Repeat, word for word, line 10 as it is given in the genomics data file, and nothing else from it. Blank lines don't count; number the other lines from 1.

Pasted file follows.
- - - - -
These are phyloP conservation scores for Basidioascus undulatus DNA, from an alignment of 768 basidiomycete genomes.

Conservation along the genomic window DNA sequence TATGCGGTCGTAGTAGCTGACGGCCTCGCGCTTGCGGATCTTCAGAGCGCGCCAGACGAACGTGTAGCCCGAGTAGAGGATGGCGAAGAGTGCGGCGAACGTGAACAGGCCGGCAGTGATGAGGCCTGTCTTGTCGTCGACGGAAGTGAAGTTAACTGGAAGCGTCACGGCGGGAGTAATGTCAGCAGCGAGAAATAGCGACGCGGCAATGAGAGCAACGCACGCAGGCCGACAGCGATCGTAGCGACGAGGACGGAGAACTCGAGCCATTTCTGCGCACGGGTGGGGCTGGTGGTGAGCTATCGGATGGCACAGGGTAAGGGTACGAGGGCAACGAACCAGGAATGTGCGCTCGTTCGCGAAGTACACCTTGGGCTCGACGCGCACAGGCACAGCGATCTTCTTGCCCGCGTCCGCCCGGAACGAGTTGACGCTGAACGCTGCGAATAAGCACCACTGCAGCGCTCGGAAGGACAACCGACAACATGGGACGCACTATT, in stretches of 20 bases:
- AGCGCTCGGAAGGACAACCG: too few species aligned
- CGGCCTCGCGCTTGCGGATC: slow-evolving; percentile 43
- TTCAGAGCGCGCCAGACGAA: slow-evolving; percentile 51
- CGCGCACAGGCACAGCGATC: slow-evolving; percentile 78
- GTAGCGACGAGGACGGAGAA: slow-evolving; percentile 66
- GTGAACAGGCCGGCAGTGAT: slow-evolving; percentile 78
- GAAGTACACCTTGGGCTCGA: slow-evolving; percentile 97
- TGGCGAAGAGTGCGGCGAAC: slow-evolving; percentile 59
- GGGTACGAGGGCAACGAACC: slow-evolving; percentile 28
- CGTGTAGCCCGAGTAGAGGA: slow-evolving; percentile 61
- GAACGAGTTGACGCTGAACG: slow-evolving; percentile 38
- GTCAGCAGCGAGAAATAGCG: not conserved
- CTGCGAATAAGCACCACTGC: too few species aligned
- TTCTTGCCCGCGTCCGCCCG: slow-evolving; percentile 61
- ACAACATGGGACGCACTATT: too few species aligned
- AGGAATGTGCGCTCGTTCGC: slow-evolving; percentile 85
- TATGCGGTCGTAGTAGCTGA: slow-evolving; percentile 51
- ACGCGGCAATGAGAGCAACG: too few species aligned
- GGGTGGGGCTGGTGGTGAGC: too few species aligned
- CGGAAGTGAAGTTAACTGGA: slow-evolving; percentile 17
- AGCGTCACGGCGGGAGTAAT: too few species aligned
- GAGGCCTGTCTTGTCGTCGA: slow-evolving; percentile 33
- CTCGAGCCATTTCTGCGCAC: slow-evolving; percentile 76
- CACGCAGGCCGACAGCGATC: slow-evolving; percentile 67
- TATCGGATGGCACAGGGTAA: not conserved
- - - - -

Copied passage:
- TGGCGAAGAGTGCGGCGAAC: slow-evolving; percentile 59